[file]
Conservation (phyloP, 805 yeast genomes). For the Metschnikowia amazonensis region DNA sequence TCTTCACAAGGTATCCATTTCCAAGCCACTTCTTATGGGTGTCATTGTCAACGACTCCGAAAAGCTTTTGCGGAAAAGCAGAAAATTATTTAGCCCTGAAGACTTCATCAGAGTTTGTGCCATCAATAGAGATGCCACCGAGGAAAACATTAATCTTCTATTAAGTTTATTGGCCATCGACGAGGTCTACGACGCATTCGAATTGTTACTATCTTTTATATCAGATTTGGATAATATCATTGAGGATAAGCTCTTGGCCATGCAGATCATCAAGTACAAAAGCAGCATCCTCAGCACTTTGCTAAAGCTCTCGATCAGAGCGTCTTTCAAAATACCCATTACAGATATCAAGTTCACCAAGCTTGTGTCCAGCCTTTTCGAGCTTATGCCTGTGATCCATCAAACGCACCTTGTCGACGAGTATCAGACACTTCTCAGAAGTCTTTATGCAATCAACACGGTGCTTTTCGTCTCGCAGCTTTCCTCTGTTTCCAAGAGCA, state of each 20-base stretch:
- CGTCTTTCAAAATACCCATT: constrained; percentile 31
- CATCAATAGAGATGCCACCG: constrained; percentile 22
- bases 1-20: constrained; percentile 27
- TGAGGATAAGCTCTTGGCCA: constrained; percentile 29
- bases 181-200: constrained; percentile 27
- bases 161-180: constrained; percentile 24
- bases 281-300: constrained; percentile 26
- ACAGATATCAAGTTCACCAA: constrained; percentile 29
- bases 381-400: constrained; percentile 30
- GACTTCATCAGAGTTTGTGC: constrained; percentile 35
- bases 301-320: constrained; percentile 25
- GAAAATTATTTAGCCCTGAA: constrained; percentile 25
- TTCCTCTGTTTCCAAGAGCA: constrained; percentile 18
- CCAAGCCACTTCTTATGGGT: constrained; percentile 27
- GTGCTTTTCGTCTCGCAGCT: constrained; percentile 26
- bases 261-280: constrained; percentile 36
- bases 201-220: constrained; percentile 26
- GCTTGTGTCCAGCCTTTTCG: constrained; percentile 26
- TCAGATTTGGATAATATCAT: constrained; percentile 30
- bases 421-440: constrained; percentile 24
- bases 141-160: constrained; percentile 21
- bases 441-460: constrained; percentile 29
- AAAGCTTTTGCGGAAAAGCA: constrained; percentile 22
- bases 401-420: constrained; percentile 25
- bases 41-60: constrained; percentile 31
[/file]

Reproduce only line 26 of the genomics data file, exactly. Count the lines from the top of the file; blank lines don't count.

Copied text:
- bases 41-60: constrained; percentile 31